Published: August 9, 2010
These are exciting times in East Tennessee as new discoveries in pottery manufacturing and cabinetmaking are making their way into the public forum. Although pottery from these parts was known by aficionados since Roddy Moore’s 1983 article in The Magazine Antiques , it took the 2008 auction of a J.A. Lowe-signed jar to catch the attention of the general antiques world. At that time it was the only known signed Lowe piece of pottery and it realized the princely sum of $63,000, including buyer’s premium †the highest price ever paid for Tennessee pottery.
Since that seminal turn of events, more and equally exciting information has come to the attention of pottery collectors in East Tennessee and Southwest Virginia.
On July 10, at the Dickson-Williams Mansion in Greeneville, Tenn., pottery and cabinetmaking were the topics of discussion for a lively conference titled “Journey Stories of East Tennessee’s Finest Craftsmen.”
John Case presented an exciting overview titled “Redware and Greene County Pottery.” To appreciate this topic, one must know a little about the settling of Southwest Virginia and East Tennessee.
The Great Road was the name given to the route, which began in Philadelphia and followed the Indian trail, known as the Great Warrior Path, along river valleys and through mountain passes. From Philadelphia to Roanoke, Va., it was called the Great Philadelphia Wagon Road. From Roanoke west, it was known simply as the Great Road. Towns developed around stage stops, way stations and inns. Early settlers included Germans, Scots-Irish, English, Welsh, slaves and free blacks.
Though primitive in comparison to the large cities of the budding nation, this area was replete with silversmiths, gunsmiths, cabinetmakers, wagon makers, portrait painters, clockmakers and more. Store inventories from Wytheville, Va., describe delftware, Queen’s ware, looking glasses and even toothbrushes. Surprisingly, the backcountry could provide almost anything available on the Virginia coast.
By 1850, census records list a large number of potters living in the region who probably supplied most of the needs of their communities. Major pottery centers existed in Wythe, Washington, Russell, Smyth, Lee and Scott Counties in Virginia, and Sullivan County in Tennessee. Although there are many documentary references to potters and the pottery they produced, there are relatively few surviving examples that can definitely be attributed to this region and even fewer signed examples.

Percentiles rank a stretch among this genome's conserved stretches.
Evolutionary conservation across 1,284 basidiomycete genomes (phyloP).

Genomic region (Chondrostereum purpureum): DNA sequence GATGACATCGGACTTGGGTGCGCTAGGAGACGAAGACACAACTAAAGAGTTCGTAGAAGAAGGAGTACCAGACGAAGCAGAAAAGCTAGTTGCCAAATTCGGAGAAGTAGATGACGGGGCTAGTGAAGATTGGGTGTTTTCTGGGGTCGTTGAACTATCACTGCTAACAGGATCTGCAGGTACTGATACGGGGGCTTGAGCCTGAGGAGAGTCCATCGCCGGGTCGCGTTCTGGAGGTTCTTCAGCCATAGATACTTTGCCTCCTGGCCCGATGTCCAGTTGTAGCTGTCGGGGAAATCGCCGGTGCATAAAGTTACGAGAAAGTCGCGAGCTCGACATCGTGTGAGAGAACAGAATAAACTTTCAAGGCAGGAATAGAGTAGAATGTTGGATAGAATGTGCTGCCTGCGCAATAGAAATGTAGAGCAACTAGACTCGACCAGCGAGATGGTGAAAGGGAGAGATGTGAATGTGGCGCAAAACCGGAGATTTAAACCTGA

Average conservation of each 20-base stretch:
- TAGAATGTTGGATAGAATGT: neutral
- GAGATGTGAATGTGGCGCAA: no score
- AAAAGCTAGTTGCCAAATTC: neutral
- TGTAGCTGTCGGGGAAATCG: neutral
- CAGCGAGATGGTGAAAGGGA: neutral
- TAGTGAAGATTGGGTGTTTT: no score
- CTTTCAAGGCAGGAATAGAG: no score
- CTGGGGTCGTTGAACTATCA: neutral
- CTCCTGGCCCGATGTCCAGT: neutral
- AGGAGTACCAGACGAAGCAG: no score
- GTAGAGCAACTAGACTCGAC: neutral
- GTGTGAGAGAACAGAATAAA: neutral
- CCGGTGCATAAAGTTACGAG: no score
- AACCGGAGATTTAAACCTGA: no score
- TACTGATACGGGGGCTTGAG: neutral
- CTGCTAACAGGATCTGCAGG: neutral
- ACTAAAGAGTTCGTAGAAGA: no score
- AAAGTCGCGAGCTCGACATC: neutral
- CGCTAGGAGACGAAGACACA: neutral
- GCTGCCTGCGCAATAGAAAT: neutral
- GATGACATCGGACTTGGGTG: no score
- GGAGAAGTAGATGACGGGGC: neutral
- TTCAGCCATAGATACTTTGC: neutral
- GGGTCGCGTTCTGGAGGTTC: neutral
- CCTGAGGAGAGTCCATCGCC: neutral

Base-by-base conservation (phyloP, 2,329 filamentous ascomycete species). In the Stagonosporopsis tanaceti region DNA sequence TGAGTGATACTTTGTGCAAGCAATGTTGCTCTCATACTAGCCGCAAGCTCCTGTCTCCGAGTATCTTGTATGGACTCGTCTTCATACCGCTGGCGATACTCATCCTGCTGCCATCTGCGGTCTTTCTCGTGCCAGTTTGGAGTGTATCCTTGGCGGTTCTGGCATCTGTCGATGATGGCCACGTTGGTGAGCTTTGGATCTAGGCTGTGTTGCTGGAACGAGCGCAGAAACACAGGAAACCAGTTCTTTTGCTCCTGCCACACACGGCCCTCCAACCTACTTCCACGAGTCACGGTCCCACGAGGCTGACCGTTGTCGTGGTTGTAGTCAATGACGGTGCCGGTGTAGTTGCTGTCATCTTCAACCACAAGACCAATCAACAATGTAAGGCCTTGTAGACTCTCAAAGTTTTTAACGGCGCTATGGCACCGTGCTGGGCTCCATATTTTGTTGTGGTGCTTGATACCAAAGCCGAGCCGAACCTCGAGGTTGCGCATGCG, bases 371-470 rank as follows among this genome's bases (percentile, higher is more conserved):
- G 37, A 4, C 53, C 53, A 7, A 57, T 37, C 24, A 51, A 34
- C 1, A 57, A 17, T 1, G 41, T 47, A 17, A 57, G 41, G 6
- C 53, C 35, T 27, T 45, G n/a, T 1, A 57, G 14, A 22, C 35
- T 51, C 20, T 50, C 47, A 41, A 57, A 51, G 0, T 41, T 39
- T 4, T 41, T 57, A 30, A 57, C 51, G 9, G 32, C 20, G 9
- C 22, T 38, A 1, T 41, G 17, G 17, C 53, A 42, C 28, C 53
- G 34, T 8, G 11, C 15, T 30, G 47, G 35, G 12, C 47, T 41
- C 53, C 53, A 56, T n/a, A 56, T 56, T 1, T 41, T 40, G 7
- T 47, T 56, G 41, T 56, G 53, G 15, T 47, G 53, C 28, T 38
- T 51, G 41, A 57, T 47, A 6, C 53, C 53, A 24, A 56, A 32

Many unfamiliar with this pottery often confuse it with Moravian pottery from Salem (now Winston-Salem), N.C. There is justification for this confusion. East Tennessee and Southwest Virginia pottery have many similar characteristics to Moravian pottery: lead glazing, extruded or pulled handles, footed bases, sine wave decoration or decorations brushed, daubed or thrown on the surface. As a whole, the pottery along the Great Road appears to have both English and German influences.
Case’s presentation gave an overview of East Tennessee pottery. He showed examples of Cain pottery and Wine pottery from Sullivan County, Tenn. Although Greene County was technically not on the Great Road, it was also a pottery manufacturing center. The 1820 Manufacturer’s Census shows potters listed in Tennessee were working in Greene County.
The earthenware pots of Greene County are unique because most of the potteries in the upper Great Road had already transitioned to stoneware. Consequently, there are fewer surviving examples of earthenware pottery. Beautiful in form with exuberant decorations including coggling and stamping, these pots have their own story to tell.
During the Civil War, C.A. Haun of Greene County was a Union sympathizer. Union loyalists campaigned to burn nine bridges with the knowledge and support of President Abraham Lincoln. Four of the five men implicated in the successful plot were potters. C.A. Haun was one of those men. He was hanged by Confederate forces on December 11, 1861.